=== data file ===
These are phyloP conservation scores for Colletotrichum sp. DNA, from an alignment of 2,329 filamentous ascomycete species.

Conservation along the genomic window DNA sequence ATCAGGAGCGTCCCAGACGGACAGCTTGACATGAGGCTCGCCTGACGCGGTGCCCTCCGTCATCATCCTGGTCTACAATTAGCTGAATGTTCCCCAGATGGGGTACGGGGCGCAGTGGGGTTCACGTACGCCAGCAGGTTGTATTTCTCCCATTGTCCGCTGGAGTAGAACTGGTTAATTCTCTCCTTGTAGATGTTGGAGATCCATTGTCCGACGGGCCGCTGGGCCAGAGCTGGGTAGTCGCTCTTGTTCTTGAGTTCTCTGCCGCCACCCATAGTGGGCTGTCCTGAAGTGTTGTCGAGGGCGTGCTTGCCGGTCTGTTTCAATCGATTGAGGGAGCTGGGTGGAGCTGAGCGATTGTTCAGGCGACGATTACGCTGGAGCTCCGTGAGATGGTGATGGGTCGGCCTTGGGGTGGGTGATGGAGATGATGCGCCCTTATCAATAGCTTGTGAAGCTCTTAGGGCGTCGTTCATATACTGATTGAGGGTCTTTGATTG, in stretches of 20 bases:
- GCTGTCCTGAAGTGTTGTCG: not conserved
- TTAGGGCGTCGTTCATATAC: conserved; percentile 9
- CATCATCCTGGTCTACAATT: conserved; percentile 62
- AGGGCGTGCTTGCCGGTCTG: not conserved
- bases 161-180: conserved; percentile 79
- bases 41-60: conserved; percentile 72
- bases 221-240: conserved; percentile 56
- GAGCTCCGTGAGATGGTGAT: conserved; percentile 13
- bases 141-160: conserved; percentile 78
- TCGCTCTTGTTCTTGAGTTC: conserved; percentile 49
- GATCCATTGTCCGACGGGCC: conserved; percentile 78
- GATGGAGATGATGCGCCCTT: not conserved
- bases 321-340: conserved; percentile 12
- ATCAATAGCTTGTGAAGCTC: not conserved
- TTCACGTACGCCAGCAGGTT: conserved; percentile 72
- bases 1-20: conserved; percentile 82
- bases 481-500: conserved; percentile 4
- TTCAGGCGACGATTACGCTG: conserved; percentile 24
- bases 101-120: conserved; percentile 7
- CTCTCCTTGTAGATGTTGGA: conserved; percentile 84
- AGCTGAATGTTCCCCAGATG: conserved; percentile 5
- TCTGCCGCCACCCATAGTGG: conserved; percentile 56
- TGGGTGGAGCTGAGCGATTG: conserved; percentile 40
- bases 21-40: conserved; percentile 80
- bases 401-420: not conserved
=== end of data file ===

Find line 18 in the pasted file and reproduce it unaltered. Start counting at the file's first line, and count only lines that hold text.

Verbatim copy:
- bases 1-20: conserved; percentile 82